TWO POEMS FROM STEPHANIE NOBLE
Umbilicus, long since buttoned, now invisible, a tightrope I walk, no safety net
Perched on bleachers
we watch our grandson, Number 22,
and his black-jersey teammates
play ball against a team in baby blue.
Our eyes follow the ball, hands ready to applaud
a basket, a maneuver, good sportsmanship.
My ears wrestle with the squeak of shoes
like tires on turns in a parking garage,
referee whistles, blaring buzzer.
At our side our eldest’s deep voice
Rumbles right down to the soles
of Number 22:
Out of control
Bend your knees!
His father and I look at each other,
wondering where are words like
Way to go! That’s my boy! and Good job!
Is this an inherited dearth?
Or worse, because at least
he is here to yell something.
When our team wins, we’re
swallowed up in a swelter of hugs
from beloved Number 22,
and we say all the things we wished
we’d been able to say to his dad.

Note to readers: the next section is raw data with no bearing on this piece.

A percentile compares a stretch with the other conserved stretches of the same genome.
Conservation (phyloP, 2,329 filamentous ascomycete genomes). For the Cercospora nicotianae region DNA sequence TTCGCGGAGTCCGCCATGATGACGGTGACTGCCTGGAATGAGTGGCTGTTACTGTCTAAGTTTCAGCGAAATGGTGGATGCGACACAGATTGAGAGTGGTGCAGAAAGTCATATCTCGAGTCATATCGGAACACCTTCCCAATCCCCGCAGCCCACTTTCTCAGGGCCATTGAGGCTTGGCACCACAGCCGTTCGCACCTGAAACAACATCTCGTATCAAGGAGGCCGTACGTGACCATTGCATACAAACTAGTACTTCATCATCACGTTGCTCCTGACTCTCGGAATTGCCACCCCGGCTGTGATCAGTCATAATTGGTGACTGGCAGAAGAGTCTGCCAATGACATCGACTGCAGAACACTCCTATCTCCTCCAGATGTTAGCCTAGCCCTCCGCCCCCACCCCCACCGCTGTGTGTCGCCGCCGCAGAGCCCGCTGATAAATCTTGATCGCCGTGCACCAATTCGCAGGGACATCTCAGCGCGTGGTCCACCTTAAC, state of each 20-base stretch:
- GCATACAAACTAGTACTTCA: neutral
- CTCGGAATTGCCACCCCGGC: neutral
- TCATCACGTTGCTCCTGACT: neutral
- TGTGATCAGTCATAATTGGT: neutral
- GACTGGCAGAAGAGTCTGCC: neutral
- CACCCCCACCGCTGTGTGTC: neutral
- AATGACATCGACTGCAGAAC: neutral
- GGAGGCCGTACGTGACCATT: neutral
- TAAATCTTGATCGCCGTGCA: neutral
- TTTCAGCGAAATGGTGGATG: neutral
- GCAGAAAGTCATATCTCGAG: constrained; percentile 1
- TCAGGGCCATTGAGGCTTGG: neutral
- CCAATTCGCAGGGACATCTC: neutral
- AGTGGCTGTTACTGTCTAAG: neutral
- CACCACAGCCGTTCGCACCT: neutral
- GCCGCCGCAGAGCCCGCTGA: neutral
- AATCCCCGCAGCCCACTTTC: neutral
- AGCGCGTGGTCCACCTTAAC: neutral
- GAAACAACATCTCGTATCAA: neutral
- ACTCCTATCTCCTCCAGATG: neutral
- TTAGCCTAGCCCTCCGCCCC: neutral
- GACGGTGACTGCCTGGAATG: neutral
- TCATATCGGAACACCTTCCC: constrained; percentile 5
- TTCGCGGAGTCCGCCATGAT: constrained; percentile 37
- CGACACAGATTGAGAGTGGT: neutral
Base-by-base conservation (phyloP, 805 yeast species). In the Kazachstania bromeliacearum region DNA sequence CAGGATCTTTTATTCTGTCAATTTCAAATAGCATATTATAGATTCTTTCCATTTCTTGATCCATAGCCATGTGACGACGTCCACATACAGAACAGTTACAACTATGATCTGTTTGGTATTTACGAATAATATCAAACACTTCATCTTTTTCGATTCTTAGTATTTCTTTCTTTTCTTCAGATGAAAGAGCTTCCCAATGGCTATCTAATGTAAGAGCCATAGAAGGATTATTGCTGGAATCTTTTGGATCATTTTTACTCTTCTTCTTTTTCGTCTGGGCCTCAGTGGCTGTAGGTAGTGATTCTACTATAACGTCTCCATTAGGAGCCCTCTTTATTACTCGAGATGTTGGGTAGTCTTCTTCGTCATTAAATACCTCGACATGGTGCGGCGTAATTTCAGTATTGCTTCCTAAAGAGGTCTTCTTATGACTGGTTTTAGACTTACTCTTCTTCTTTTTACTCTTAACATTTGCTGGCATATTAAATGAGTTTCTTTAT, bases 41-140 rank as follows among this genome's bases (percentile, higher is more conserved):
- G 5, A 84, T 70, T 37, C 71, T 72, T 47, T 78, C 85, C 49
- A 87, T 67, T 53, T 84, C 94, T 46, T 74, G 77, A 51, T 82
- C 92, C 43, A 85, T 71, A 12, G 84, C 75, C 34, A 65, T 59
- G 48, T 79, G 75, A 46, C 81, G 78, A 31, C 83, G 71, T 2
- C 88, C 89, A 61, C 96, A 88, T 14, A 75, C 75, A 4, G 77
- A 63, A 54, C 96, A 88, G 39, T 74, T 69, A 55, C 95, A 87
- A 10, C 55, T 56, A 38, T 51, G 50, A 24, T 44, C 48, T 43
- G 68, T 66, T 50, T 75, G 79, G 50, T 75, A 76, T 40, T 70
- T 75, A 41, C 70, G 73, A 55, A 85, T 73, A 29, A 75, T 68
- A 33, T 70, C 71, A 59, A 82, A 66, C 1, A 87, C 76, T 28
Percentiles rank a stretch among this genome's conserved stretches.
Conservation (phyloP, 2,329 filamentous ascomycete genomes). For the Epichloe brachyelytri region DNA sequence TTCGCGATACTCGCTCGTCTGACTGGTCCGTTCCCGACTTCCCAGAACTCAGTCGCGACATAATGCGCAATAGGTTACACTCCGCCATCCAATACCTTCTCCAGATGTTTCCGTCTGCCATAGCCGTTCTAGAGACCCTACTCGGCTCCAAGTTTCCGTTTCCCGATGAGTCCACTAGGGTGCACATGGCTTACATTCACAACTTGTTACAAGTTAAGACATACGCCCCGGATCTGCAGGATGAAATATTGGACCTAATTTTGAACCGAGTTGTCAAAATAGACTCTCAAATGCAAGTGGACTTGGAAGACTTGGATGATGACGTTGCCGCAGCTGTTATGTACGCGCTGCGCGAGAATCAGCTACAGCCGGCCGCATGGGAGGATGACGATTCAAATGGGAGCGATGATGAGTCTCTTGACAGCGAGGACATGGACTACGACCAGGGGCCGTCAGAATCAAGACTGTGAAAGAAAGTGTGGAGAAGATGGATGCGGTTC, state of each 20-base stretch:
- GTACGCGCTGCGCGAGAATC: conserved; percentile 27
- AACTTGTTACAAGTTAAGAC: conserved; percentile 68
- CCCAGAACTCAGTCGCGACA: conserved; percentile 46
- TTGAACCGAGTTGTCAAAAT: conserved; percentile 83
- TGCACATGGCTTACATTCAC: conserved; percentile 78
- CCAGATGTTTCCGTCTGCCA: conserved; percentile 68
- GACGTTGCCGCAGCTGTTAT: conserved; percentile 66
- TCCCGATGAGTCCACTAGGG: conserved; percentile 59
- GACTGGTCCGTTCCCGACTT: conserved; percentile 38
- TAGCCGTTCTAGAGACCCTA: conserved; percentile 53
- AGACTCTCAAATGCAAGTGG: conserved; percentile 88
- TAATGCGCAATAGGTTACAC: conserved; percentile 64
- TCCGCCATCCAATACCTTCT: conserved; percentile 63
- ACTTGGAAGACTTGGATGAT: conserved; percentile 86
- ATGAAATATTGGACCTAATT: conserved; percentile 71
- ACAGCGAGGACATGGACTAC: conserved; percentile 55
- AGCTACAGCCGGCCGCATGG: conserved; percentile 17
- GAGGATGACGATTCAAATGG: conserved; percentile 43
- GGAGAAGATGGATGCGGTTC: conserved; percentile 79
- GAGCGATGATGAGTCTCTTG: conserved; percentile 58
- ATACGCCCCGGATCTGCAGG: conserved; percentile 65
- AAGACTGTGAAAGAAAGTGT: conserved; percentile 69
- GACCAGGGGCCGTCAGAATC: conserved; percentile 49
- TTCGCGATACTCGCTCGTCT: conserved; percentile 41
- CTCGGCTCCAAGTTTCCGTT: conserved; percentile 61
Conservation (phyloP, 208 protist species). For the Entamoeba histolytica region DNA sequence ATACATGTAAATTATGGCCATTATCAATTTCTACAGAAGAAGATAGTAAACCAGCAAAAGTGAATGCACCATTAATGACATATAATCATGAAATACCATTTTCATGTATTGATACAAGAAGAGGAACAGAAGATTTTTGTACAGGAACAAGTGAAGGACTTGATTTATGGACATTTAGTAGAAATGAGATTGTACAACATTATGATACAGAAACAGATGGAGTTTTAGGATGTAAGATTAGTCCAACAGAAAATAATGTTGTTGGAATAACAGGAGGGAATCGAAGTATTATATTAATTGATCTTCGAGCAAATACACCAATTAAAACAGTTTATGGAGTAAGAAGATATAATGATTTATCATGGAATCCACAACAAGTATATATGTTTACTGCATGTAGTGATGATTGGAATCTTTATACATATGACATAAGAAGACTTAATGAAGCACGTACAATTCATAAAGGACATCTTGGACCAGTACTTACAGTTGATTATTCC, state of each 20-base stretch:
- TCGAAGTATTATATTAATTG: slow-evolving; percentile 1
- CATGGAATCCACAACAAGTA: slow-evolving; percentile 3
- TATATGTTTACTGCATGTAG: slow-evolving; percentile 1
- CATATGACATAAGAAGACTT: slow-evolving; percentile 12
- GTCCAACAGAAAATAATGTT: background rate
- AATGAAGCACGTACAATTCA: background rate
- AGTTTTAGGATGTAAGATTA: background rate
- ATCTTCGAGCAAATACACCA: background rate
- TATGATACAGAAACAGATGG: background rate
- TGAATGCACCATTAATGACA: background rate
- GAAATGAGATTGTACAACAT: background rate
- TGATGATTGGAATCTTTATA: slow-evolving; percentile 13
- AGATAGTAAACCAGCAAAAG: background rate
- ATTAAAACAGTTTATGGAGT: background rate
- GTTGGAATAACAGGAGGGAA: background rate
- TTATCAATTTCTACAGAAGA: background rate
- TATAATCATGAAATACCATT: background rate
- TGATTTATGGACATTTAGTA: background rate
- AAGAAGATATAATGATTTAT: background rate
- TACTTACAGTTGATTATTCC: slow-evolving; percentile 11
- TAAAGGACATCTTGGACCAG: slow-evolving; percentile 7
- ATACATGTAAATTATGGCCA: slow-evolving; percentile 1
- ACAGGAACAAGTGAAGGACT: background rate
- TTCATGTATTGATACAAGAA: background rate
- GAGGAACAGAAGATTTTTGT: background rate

The very least that we could do.
Stephanie Noble is almost every kind of mother: birth mom, adoptive mom, step mom, mom-in-law, and grand-mom. She has found these distinctions dissolve in the buoyant sea of maternal love. She has been married for 48 years to the artist Will Noble. They have four children and five grandchildren. Her poems have been published in a number of journals and anthologies including the Atlanta Review, Buddhist Poetry Review, and California Quarterly. She was a 2014 Pushcart Prize nominee. Stephanie teaches insight meditation in San Rafael, California, and is the author of Tapping the Wisdom Within, A Guide to Joyous Living. Visit stephanienoble.com.